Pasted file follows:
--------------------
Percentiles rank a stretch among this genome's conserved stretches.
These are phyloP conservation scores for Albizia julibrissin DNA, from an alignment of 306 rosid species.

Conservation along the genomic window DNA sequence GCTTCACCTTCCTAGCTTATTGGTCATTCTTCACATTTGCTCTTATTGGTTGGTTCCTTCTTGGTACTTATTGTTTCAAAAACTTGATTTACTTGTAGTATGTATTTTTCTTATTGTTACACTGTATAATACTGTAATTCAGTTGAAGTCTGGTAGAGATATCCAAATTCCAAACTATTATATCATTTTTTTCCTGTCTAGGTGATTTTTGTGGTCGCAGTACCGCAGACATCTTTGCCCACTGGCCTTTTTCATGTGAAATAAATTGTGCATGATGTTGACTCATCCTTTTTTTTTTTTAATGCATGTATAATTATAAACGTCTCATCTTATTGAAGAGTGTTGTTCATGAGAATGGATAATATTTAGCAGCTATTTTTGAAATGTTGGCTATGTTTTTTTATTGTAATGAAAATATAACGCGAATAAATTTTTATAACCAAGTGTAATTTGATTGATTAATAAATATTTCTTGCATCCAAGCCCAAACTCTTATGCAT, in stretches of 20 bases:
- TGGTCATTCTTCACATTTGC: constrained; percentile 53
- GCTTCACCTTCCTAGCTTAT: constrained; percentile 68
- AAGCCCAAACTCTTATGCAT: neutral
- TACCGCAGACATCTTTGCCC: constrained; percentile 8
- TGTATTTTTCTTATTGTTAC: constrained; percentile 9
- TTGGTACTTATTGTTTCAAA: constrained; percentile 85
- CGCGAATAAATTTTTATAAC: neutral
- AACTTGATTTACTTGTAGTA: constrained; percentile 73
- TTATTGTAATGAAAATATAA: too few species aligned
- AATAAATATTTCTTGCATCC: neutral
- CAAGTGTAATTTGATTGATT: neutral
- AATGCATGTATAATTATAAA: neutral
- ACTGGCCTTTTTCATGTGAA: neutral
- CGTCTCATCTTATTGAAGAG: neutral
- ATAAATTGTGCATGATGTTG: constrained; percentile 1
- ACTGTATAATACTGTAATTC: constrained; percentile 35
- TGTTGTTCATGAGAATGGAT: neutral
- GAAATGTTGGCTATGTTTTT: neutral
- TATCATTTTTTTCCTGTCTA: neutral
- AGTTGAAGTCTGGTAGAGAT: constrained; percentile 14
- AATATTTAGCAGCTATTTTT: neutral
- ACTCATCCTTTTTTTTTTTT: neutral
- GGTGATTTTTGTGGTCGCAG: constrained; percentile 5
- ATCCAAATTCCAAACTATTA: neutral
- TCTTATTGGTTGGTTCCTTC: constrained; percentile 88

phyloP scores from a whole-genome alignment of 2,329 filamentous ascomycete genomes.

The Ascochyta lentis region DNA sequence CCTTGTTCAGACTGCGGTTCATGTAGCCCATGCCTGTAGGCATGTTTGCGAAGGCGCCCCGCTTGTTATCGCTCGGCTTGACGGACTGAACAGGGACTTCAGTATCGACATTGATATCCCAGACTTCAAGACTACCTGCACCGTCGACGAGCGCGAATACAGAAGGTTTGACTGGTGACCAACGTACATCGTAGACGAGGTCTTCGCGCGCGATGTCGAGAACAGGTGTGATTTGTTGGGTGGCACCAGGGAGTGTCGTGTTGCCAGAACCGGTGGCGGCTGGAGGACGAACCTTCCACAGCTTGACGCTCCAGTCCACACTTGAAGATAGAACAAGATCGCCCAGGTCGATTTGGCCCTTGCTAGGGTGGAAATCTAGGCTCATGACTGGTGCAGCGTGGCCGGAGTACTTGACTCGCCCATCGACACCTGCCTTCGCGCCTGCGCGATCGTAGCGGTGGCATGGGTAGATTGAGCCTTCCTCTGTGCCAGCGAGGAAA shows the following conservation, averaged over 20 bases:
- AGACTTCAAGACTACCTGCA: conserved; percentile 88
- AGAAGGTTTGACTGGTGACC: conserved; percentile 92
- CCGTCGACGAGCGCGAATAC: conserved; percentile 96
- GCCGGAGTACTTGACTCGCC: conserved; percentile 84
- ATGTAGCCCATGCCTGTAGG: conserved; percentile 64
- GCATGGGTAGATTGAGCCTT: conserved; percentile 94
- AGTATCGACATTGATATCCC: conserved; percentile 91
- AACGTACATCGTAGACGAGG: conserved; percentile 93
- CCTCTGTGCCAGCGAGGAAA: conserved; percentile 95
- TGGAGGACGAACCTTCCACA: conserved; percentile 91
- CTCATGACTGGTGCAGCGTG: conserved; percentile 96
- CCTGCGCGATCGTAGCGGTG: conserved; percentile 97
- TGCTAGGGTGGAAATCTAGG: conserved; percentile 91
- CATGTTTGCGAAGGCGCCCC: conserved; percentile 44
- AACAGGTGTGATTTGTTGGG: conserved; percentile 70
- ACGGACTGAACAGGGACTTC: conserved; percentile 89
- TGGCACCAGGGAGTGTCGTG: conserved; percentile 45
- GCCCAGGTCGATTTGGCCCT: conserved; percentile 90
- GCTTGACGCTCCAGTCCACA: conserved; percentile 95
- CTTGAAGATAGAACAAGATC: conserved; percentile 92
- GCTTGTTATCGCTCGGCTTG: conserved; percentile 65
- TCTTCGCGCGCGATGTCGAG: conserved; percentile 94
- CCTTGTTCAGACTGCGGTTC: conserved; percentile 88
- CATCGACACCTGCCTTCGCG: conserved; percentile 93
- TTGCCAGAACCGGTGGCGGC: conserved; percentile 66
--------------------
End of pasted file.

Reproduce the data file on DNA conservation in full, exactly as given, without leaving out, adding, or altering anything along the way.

Percentiles rank a stretch among this genome's conserved stretches.
These are phyloP conservation scores for Albizia julibrissin DNA, from an alignment of 306 rosid species.

Conservation along the genomic window DNA sequence GCTTCACCTTCCTAGCTTATTGGTCATTCTTCACATTTGCTCTTATTGGTTGGTTCCTTCTTGGTACTTATTGTTTCAAAAACTTGATTTACTTGTAGTATGTATTTTTCTTATTGTTACACTGTATAATACTGTAATTCAGTTGAAGTCTGGTAGAGATATCCAAATTCCAAACTATTATATCATTTTTTTCCTGTCTAGGTGATTTTTGTGGTCGCAGTACCGCAGACATCTTTGCCCACTGGCCTTTTTCATGTGAAATAAATTGTGCATGATGTTGACTCATCCTTTTTTTTTTTTAATGCATGTATAATTATAAACGTCTCATCTTATTGAAGAGTGTTGTTCATGAGAATGGATAATATTTAGCAGCTATTTTTGAAATGTTGGCTATGTTTTTTTATTGTAATGAAAATATAACGCGAATAAATTTTTATAACCAAGTGTAATTTGATTGATTAATAAATATTTCTTGCATCCAAGCCCAAACTCTTATGCAT, in stretches of 20 bases:
- TGGTCATTCTTCACATTTGC: constrained; percentile 53
- GCTTCACCTTCCTAGCTTAT: constrained; percentile 68
- AAGCCCAAACTCTTATGCAT: neutral
- TACCGCAGACATCTTTGCCC: constrained; percentile 8
- TGTATTTTTCTTATTGTTAC: constrained; percentile 9
- TTGGTACTTATTGTTTCAAA: constrained; percentile 85
- CGCGAATAAATTTTTATAAC: neutral
- AACTTGATTTACTTGTAGTA: constrained; percentile 73
- TTATTGTAATGAAAATATAA: too few species aligned
- AATAAATATTTCTTGCATCC: neutral
- CAAGTGTAATTTGATTGATT: neutral
- AATGCATGTATAATTATAAA: neutral
- ACTGGCCTTTTTCATGTGAA: neutral
- CGTCTCATCTTATTGAAGAG: neutral
- ATAAATTGTGCATGATGTTG: constrained; percentile 1
- ACTGTATAATACTGTAATTC: constrained; percentile 35
- TGTTGTTCATGAGAATGGAT: neutral
- GAAATGTTGGCTATGTTTTT: neutral
- TATCATTTTTTTCCTGTCTA: neutral
- AGTTGAAGTCTGGTAGAGAT: constrained; percentile 14
- AATATTTAGCAGCTATTTTT: neutral
- ACTCATCCTTTTTTTTTTTT: neutral
- GGTGATTTTTGTGGTCGCAG: constrained; percentile 5
- ATCCAAATTCCAAACTATTA: neutral
- TCTTATTGGTTGGTTCCTTC: constrained; percentile 88

phyloP scores from a whole-genome alignment of 2,329 filamentous ascomycete genomes.

The Ascochyta lentis region DNA sequence CCTTGTTCAGACTGCGGTTCATGTAGCCCATGCCTGTAGGCATGTTTGCGAAGGCGCCCCGCTTGTTATCGCTCGGCTTGACGGACTGAACAGGGACTTCAGTATCGACATTGATATCCCAGACTTCAAGACTACCTGCACCGTCGACGAGCGCGAATACAGAAGGTTTGACTGGTGACCAACGTACATCGTAGACGAGGTCTTCGCGCGCGATGTCGAGAACAGGTGTGATTTGTTGGGTGGCACCAGGGAGTGTCGTGTTGCCAGAACCGGTGGCGGCTGGAGGACGAACCTTCCACAGCTTGACGCTCCAGTCCACACTTGAAGATAGAACAAGATCGCCCAGGTCGATTTGGCCCTTGCTAGGGTGGAAATCTAGGCTCATGACTGGTGCAGCGTGGCCGGAGTACTTGACTCGCCCATCGACACCTGCCTTCGCGCCTGCGCGATCGTAGCGGTGGCATGGGTAGATTGAGCCTTCCTCTGTGCCAGCGAGGAAA shows the following conservation, averaged over 20 bases:
- AGACTTCAAGACTACCTGCA: conserved; percentile 88
- AGAAGGTTTGACTGGTGACC: conserved; percentile 92
- CCGTCGACGAGCGCGAATAC: conserved; percentile 96
- GCCGGAGTACTTGACTCGCC: conserved; percentile 84
- ATGTAGCCCATGCCTGTAGG: conserved; percentile 64
- GCATGGGTAGATTGAGCCTT: conserved; percentile 94
- AGTATCGACATTGATATCCC: conserved; percentile 91
- AACGTACATCGTAGACGAGG: conserved; percentile 93
- CCTCTGTGCCAGCGAGGAAA: conserved; percentile 95
- TGGAGGACGAACCTTCCACA: conserved; percentile 91
- CTCATGACTGGTGCAGCGTG: conserved; percentile 96
- CCTGCGCGATCGTAGCGGTG: conserved; percentile 97
- TGCTAGGGTGGAAATCTAGG: conserved; percentile 91
- CATGTTTGCGAAGGCGCCCC: conserved; percentile 44
- AACAGGTGTGATTTGTTGGG: conserved; percentile 70
- ACGGACTGAACAGGGACTTC: conserved; percentile 89
- TGGCACCAGGGAGTGTCGTG: conserved; percentile 45
- GCCCAGGTCGATTTGGCCCT: conserved; percentile 90
- GCTTGACGCTCCAGTCCACA: conserved; percentile 95
- CTTGAAGATAGAACAAGATC: conserved; percentile 92
- GCTTGTTATCGCTCGGCTTG: conserved; percentile 65
- TCTTCGCGCGCGATGTCGAG: conserved; percentile 94
- CCTTGTTCAGACTGCGGTTC: conserved; percentile 88
- CATCGACACCTGCCTTCGCG: conserved; percentile 93
- TTGCCAGAACCGGTGGCGGC: conserved; percentile 66